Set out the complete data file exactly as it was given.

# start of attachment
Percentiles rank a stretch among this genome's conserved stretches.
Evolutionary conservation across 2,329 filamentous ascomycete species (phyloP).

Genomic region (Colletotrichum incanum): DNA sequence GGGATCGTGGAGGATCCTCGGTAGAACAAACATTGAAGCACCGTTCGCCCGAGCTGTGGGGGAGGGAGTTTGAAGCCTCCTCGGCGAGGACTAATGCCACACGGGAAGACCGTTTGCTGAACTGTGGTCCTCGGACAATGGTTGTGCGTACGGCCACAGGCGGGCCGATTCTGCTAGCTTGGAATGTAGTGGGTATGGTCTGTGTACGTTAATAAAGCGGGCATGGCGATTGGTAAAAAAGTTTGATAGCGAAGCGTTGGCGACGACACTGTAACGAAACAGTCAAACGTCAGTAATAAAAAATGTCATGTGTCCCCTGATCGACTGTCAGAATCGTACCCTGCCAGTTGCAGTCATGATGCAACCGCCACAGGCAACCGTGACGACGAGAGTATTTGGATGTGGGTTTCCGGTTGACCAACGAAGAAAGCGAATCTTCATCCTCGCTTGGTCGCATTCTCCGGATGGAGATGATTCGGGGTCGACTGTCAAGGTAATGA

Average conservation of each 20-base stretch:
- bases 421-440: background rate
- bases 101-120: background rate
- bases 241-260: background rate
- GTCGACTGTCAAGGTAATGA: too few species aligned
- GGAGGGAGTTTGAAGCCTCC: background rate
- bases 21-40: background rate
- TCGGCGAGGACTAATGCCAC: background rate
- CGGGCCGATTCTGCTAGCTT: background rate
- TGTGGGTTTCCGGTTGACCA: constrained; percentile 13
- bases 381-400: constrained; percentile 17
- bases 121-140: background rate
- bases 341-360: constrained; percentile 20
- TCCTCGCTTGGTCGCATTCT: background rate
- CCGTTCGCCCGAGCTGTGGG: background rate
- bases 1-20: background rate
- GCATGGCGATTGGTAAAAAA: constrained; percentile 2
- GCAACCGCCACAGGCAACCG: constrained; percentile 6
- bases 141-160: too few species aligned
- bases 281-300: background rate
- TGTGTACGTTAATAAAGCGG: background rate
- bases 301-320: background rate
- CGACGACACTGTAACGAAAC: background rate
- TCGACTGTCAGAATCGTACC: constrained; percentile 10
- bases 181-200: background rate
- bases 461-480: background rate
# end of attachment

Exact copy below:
Percentiles rank a stretch among this genome's conserved stretches.
Evolutionary conservation across 2,329 filamentous ascomycete species (phyloP).

Genomic region (Colletotrichum incanum): DNA sequence GGGATCGTGGAGGATCCTCGGTAGAACAAACATTGAAGCACCGTTCGCCCGAGCTGTGGGGGAGGGAGTTTGAAGCCTCCTCGGCGAGGACTAATGCCACACGGGAAGACCGTTTGCTGAACTGTGGTCCTCGGACAATGGTTGTGCGTACGGCCACAGGCGGGCCGATTCTGCTAGCTTGGAATGTAGTGGGTATGGTCTGTGTACGTTAATAAAGCGGGCATGGCGATTGGTAAAAAAGTTTGATAGCGAAGCGTTGGCGACGACACTGTAACGAAACAGTCAAACGTCAGTAATAAAAAATGTCATGTGTCCCCTGATCGACTGTCAGAATCGTACCCTGCCAGTTGCAGTCATGATGCAACCGCCACAGGCAACCGTGACGACGAGAGTATTTGGATGTGGGTTTCCGGTTGACCAACGAAGAAAGCGAATCTTCATCCTCGCTTGGTCGCATTCTCCGGATGGAGATGATTCGGGGTCGACTGTCAAGGTAATGA

Average conservation of each 20-base stretch:
- bases 421-440: background rate
- bases 101-120: background rate
- bases 241-260: background rate
- GTCGACTGTCAAGGTAATGA: too few species aligned
- GGAGGGAGTTTGAAGCCTCC: background rate
- bases 21-40: background rate
- TCGGCGAGGACTAATGCCAC: background rate
- CGGGCCGATTCTGCTAGCTT: background rate
- TGTGGGTTTCCGGTTGACCA: constrained; percentile 13
- bases 381-400: constrained; percentile 17
- bases 121-140: background rate
- bases 341-360: constrained; percentile 20
- TCCTCGCTTGGTCGCATTCT: background rate
- CCGTTCGCCCGAGCTGTGGG: background rate
- bases 1-20: background rate
- GCATGGCGATTGGTAAAAAA: constrained; percentile 2
- GCAACCGCCACAGGCAACCG: constrained; percentile 6
- bases 141-160: too few species aligned
- bases 281-300: background rate
- TGTGTACGTTAATAAAGCGG: background rate
- bases 301-320: background rate
- CGACGACACTGTAACGAAAC: background rate
- TCGACTGTCAGAATCGTACC: constrained; percentile 10
- bases 181-200: background rate
- bases 461-480: background rate